Wildlife enthusiast and resident volunteer at Exbury, Juliet, describes the floral delights of Exbury in Spring:
This has been the most magnificent spring for blossom. Helped by the settled conditions of recent weeks, but largely as a result of last summer’s heat (which ripened the wood), every flowering tree and shrub from huge magnolias in gardens such as Exbury to the acres of gorse which cover the New Forest, has given of its best.
Blackthorn, wild cherry, acacia, even unpruned laurel hedges have produced masses of blossom, enticing bees and other small insects to feast on their pollen. Even Japanese acers, not renowned for giving any kind of spectacular display, are producing their little red flowers in profusion.
But in the midst of all this splendour let’s not forget the humbler members of the floral kingdom, the wildflowers.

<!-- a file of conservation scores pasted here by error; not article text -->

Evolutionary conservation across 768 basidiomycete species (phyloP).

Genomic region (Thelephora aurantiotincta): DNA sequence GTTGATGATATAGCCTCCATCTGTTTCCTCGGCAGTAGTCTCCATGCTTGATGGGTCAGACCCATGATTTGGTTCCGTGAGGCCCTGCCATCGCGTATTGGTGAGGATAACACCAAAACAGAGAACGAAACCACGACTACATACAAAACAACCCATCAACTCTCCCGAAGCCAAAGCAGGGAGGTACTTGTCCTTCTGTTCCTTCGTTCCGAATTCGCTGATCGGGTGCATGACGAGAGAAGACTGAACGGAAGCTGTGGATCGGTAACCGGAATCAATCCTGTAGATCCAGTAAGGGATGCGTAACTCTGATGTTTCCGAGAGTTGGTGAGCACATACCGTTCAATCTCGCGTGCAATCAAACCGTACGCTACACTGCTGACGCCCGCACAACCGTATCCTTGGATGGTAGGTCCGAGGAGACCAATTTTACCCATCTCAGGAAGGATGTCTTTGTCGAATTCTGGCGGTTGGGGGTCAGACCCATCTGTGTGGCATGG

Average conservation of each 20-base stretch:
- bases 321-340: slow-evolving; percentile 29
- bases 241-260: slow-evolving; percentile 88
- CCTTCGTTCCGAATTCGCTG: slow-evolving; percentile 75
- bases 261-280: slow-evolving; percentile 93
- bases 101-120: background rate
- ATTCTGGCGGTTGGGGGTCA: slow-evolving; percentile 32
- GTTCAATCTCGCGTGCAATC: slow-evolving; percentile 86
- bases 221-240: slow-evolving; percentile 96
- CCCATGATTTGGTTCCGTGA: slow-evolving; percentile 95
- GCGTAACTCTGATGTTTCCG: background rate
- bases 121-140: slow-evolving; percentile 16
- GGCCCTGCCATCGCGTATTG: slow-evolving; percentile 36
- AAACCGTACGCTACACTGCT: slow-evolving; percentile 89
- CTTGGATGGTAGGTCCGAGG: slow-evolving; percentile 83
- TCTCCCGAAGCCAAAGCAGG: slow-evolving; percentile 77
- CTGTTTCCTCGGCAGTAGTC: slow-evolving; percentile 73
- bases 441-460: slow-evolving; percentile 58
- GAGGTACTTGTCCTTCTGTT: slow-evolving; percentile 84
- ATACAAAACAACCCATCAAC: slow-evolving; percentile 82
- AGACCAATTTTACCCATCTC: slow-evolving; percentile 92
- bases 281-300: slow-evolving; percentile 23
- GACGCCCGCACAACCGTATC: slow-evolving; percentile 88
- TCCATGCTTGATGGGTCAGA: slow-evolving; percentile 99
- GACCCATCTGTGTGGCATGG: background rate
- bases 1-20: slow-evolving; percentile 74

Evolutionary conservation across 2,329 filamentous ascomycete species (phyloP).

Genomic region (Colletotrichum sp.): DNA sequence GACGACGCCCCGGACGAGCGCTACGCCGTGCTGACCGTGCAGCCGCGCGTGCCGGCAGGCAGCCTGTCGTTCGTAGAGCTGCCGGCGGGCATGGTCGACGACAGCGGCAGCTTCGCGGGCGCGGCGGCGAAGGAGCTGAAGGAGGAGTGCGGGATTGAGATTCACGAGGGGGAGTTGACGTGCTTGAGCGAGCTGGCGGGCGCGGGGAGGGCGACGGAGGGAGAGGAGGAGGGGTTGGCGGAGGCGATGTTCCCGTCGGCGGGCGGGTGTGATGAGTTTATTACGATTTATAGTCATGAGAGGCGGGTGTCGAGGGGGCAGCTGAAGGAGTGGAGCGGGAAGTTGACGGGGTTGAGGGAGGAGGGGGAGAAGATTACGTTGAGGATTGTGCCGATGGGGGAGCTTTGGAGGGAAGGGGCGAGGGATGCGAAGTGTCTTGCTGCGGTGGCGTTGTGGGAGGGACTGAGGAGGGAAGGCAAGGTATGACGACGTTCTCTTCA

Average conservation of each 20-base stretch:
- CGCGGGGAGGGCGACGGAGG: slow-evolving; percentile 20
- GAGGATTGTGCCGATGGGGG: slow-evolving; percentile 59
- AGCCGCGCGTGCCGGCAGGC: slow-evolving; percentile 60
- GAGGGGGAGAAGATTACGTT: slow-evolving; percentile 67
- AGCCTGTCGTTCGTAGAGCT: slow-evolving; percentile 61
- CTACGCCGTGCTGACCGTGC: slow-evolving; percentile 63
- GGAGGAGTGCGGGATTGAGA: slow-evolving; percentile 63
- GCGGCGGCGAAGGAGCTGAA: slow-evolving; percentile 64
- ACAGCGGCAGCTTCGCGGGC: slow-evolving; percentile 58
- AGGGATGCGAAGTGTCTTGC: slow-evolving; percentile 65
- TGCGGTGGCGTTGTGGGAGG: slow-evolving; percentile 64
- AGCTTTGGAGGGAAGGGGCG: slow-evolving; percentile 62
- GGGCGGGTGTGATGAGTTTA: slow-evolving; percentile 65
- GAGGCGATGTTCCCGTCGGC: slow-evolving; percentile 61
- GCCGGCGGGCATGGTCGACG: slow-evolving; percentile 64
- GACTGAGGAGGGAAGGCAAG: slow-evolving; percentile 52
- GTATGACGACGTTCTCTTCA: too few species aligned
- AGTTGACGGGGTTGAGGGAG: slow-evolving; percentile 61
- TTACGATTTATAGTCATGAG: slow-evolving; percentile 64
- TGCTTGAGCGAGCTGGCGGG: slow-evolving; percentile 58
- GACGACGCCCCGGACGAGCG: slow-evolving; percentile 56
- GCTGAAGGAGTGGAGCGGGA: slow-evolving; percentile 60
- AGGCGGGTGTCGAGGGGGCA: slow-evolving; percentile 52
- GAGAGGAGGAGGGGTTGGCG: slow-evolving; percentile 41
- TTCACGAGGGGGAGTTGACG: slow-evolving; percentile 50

Along the roadside verges and in any odd untended corner the often despised dandelion is in glorious flower, its golden discs gleaming against the bright green of the grass. It is a symbol of the sun and its name means “lion’s tooth”. Its composite flower head, consisting of many small florets, is a vital early-spring nectar source for many different pollinators.
It is often accompanied by one of the earliest spring flowers, the lesser celandine, with its star-shaped glossy buttercup-yellow flowers and heart-shaped dark green leaves. This flower likes dampish conditions and often grows in large patches, forming a bright yellow carpet when the sun is on it, but tending to close up in shade.
Less conspicuous are the various different species of blue speedwells, the sweet violets and the small pink flowers of herb Robert. With its pungently scented leaves and delicate foliage herb Robert is a wild cranesbill geranium, commonly found in shady areas.
And of course, the stars of spring, the wood anemones, bluebells and primroses which, along with these lesser gems, carpet large areas of Exbury and are a true sight to behold.
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